And he undoubtedly did have good taste, albeit on the blingy side. A nautilus cup by Nikolaus Schmidt – a sea shell elaborately decorated with Jupiter riding an eagle, all held up by Neptune astride a sea-horse – is a real treasure. There’s silver and gold, Sèvres crockery, and the Diamond Diadem still worn by the Queen on stamps and at the most recent opening of Parlliament.

His choice of paintings also looks good, among them works by Rubens, Cuyp, and a dramatic Rembrandt, “The Shipbuilder and his Wife”: she’s bringing him some sort of urgent message, he’s looking slightly huffy about being interrupted, but it was all a departure from the usual set-up of individual portraits hung side by side – these two are clearly a couple, interacting.

The most intriguing painting is by the little known Alexandre-Auguste Robineau, showing a man and a woman fencing. In fact the woman is the Chevalier d’Éon, a transvestite in a long dark dress and white bonnet (nobody was quite sure he was male until after he died). The contest was held in George’s palace, Carlton House, and you can see the prince himself standing in the background.

He also patronised Jane Austen, getting her to dedicate “Emma” to him: she disdained him, like most of her compatriots, but couldn’t say no. His copy of the three-volume book is on show here too.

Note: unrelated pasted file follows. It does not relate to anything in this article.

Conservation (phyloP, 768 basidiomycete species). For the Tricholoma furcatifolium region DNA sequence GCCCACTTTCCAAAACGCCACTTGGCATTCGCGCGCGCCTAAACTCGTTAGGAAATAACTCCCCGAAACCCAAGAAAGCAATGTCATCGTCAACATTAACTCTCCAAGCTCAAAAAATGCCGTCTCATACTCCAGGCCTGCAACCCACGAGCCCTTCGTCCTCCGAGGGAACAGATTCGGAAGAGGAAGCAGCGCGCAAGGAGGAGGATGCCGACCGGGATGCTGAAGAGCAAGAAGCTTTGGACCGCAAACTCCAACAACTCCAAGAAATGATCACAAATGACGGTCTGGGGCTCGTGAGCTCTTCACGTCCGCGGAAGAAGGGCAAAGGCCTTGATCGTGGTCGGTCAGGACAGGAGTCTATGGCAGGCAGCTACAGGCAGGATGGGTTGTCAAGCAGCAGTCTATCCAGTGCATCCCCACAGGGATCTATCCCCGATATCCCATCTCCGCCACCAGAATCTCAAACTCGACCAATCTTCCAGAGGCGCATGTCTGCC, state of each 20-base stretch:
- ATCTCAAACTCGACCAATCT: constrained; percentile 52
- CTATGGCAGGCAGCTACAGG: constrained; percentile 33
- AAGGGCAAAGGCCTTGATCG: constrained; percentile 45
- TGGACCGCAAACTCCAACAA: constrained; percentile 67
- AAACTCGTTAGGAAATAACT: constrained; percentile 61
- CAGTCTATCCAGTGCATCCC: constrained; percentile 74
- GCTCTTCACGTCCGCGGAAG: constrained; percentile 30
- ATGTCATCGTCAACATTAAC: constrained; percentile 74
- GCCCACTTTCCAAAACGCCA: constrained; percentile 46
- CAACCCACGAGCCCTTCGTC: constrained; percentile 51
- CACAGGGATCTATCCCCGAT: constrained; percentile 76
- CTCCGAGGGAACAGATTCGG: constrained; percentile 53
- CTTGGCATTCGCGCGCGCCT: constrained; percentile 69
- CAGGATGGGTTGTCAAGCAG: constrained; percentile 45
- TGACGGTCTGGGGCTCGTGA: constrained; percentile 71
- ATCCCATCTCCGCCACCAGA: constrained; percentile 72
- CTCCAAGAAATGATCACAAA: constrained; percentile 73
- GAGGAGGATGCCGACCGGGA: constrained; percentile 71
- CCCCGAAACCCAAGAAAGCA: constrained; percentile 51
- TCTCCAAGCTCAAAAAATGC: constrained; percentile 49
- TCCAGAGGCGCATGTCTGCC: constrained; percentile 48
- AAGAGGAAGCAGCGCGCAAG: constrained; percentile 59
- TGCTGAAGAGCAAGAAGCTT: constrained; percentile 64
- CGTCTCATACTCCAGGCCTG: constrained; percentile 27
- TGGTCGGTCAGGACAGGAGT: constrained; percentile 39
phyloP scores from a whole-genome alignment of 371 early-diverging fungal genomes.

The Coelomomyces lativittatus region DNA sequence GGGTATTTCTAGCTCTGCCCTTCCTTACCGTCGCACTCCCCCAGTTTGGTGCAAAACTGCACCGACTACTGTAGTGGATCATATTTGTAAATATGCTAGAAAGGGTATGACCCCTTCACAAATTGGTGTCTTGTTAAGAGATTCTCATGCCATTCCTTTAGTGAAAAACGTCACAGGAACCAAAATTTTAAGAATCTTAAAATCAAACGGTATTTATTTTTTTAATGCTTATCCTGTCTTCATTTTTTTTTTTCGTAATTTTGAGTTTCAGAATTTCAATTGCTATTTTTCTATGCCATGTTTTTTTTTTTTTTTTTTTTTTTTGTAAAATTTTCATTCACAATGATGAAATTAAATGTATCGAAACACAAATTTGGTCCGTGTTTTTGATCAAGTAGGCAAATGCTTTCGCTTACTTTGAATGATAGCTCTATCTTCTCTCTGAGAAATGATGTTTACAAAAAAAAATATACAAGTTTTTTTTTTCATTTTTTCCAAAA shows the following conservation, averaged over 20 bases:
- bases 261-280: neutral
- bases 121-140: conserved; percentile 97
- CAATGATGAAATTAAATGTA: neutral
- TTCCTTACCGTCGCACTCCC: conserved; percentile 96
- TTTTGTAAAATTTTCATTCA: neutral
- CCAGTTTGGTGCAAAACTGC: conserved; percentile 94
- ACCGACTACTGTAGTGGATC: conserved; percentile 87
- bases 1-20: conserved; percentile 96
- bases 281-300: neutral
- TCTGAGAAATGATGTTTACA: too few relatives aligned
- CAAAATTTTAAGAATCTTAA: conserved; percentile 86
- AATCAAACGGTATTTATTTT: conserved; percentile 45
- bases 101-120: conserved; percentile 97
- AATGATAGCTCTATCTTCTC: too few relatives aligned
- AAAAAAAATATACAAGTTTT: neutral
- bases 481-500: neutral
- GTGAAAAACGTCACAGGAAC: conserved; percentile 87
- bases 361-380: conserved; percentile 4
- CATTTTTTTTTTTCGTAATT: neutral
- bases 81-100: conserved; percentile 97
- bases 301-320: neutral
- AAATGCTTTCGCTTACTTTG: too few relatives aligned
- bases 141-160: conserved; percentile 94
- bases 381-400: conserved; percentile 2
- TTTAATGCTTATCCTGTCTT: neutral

George even changed the face of London, getting the architect John Nash to build villas in Regent’s Park and create Regent St as a grand route from the park to Carlton House. He later changed his mind and pulled the palace down, leaving the street with a dead end, but it’s one of the few town planning schemes in London that’s ever worked and though Regent St has been largely rebuilt it still looks handsome. The eccentric oriental Brighton Pavilion on the south coast is his most popular remaining building project, and he also created most of the Windsor Castle we know.

His grandest project, though, was himself. He loved uniforms, he loved ceremony. He devised an elaborate (and wildly expensive – £230,000!) coronation, which became the pattern for royal occasions still followed today, with fancy carriages and lords a-leaping. When foreigners marvel that Britain does pageantry so well, that’s George’s legacy.

But then as now, the public was not pleased at the sight of royalty spending money. They also took umbrage at his treatment of his wife, his first cousin Caroline of Brunswick, whom he loathed: he was drunk at the wedding and they soon parted. As well as having her locked out of the coronation (she was after all Queen Consort), he instigated an inquiry into her conduct that should have scandalised the public but only turned them against her vindictive husband.

But was he such a bad king? Indolent rulers may disgrace the monarchy but they can be good for democracy: while George was neglecting his duties, elected politicians were able to get on with running the country. Charles I went to war against his own people, leaving a trail of destruction and division; George’s Regency era is seen as a byword for style and elegance. In the end, he’d probably have settled for that.

George IV: Art & Spectacle is at the Queen’s Gallery, Buckingham Palace, until 3 May 2020.